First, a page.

As I’ve mentioned before, I used to be liberal. Full blown. I’m not proud of it, but I’m not ashamed either. Why? Because I’m proof that it is possible to open your eyes to all the garbage you’re being force-fed by everything and everyone around you, and think for yourself. I wasn’t raised a conservative, I became a conservative, and that’s something I’m proud of.
With my full-blown brainwashed leftism came full-blown “pro-choice” delusions. I call it pro-choice here instead of pro-abortion because the only way I was able to go along with it was by completely separating myself from the reality of it. To me (as I believe is the case with the vast majority of these “pro-choice” people) it wasn’t ABOUT the abortion. It was about the FEMALE EMPOWERMENT. Now that I know better I am fully aware of how naive and ignorant that all was. It’s really easy to be all about women making choices when you refuse to acknowledge that those “choices” are living, breathing, human beings.
You can read the rest at Chicks on the Right…
Now, the overturning of Roe v. Wade takes us back to the fundamental question: Do we value life over choice, or vice versa?
Fox News breaks down the ruling:
The Supreme Court on Friday overturned Roe v. Wade, effectively ending recognition of a constitutional right to abortion and giving individual states the power to allow, limit, or ban the practice altogether.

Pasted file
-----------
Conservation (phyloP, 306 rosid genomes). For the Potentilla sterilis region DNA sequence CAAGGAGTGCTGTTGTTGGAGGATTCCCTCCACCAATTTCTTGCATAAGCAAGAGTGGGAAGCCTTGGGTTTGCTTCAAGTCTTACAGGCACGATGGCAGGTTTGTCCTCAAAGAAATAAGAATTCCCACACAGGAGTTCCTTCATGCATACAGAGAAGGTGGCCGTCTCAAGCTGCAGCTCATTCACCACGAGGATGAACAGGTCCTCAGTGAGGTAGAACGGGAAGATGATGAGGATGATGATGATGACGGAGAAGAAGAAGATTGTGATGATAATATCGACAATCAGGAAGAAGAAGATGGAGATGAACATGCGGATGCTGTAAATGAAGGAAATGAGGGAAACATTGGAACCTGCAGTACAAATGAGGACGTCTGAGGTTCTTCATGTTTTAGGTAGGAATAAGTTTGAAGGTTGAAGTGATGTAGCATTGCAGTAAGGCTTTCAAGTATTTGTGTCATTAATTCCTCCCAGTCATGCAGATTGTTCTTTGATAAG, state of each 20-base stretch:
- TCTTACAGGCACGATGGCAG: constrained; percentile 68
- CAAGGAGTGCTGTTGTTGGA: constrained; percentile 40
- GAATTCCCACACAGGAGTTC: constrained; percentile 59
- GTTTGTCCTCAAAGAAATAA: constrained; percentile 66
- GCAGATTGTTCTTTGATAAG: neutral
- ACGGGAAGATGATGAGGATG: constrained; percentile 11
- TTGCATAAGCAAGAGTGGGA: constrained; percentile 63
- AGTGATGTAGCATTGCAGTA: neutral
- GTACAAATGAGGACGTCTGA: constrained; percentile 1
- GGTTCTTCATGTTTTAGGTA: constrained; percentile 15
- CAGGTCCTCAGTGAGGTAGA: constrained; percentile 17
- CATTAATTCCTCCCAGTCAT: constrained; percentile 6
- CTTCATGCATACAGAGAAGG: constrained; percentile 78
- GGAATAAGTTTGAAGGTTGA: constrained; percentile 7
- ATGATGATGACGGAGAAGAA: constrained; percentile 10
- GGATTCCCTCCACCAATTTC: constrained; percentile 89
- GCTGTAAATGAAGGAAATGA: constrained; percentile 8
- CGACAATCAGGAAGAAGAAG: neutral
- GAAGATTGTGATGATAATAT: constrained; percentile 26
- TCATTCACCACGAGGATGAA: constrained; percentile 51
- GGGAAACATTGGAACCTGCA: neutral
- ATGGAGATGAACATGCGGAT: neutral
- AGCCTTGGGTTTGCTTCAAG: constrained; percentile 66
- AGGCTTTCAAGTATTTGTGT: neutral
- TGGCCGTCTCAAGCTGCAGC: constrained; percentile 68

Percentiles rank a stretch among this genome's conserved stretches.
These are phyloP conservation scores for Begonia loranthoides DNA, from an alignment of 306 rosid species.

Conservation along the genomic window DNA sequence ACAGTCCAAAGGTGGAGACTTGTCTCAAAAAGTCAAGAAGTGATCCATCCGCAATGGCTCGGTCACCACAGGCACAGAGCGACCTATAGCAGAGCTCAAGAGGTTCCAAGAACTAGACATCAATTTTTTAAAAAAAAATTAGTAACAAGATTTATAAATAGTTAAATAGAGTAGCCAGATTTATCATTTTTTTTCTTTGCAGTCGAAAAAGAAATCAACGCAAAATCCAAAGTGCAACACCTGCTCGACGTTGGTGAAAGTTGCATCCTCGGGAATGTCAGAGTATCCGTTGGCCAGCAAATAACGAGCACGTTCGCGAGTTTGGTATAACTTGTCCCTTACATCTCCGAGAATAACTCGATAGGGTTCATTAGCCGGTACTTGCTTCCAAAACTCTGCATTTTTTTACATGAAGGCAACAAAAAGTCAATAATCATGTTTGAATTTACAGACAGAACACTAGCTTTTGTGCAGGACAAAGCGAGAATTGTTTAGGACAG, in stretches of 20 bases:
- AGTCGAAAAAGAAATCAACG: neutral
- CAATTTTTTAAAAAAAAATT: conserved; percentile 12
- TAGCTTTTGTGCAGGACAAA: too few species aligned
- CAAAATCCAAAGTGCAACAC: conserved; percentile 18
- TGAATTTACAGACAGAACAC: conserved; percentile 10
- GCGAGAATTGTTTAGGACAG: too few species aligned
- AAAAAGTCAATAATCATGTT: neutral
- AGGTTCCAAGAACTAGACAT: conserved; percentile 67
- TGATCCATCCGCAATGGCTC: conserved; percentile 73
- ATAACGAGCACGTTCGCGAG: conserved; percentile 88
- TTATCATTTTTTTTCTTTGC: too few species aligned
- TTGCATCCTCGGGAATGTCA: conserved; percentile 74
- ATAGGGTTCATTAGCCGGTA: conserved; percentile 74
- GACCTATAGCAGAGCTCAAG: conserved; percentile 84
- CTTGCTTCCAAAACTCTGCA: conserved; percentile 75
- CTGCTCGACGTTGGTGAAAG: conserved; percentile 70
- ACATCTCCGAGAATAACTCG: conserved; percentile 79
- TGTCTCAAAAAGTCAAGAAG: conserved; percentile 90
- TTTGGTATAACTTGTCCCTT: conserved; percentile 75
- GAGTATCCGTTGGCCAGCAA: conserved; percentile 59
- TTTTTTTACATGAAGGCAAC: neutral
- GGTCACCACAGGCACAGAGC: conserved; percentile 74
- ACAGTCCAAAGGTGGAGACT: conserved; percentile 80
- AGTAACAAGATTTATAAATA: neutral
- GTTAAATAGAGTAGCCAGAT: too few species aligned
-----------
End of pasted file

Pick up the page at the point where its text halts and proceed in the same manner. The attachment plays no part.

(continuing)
The ruling came in the court’s opinion in Dobbs v. Jackson Women’s Health Organization, which centered on a Mississippi law that banned abortion after 15 weeks of pregnancy. The Republican-led state of Mississippi asked the Supreme Court to strike down a lower court ruling that stopped the 15-week abortion ban from taking place.
“We end this opinion where we began. Abortion presents a profound moral question. The Constitution does not prohibit the citizens of each State from regulating or prohibiting abortion. Roe and Casey arrogated that authority. We now overrule those decisions and return that authority to the people and their elected representatives,” Justice Samuel Alito wrote in the court’s opinion.
From the Beginning
Alito’s opinion began with an exploration and criticism of Roe v. Wade and its holding that while states have “a legitimate interest in protecting ‘potential life,” this interest was not strong enough to prohibit abortions before the time of fetal viability, understood to be at about 23 weeks into pregnancy.
“The Court did not explain the basis for this line, and even abortion supporters have found it hard to defend Roe’s reasoning,” Alito wrote.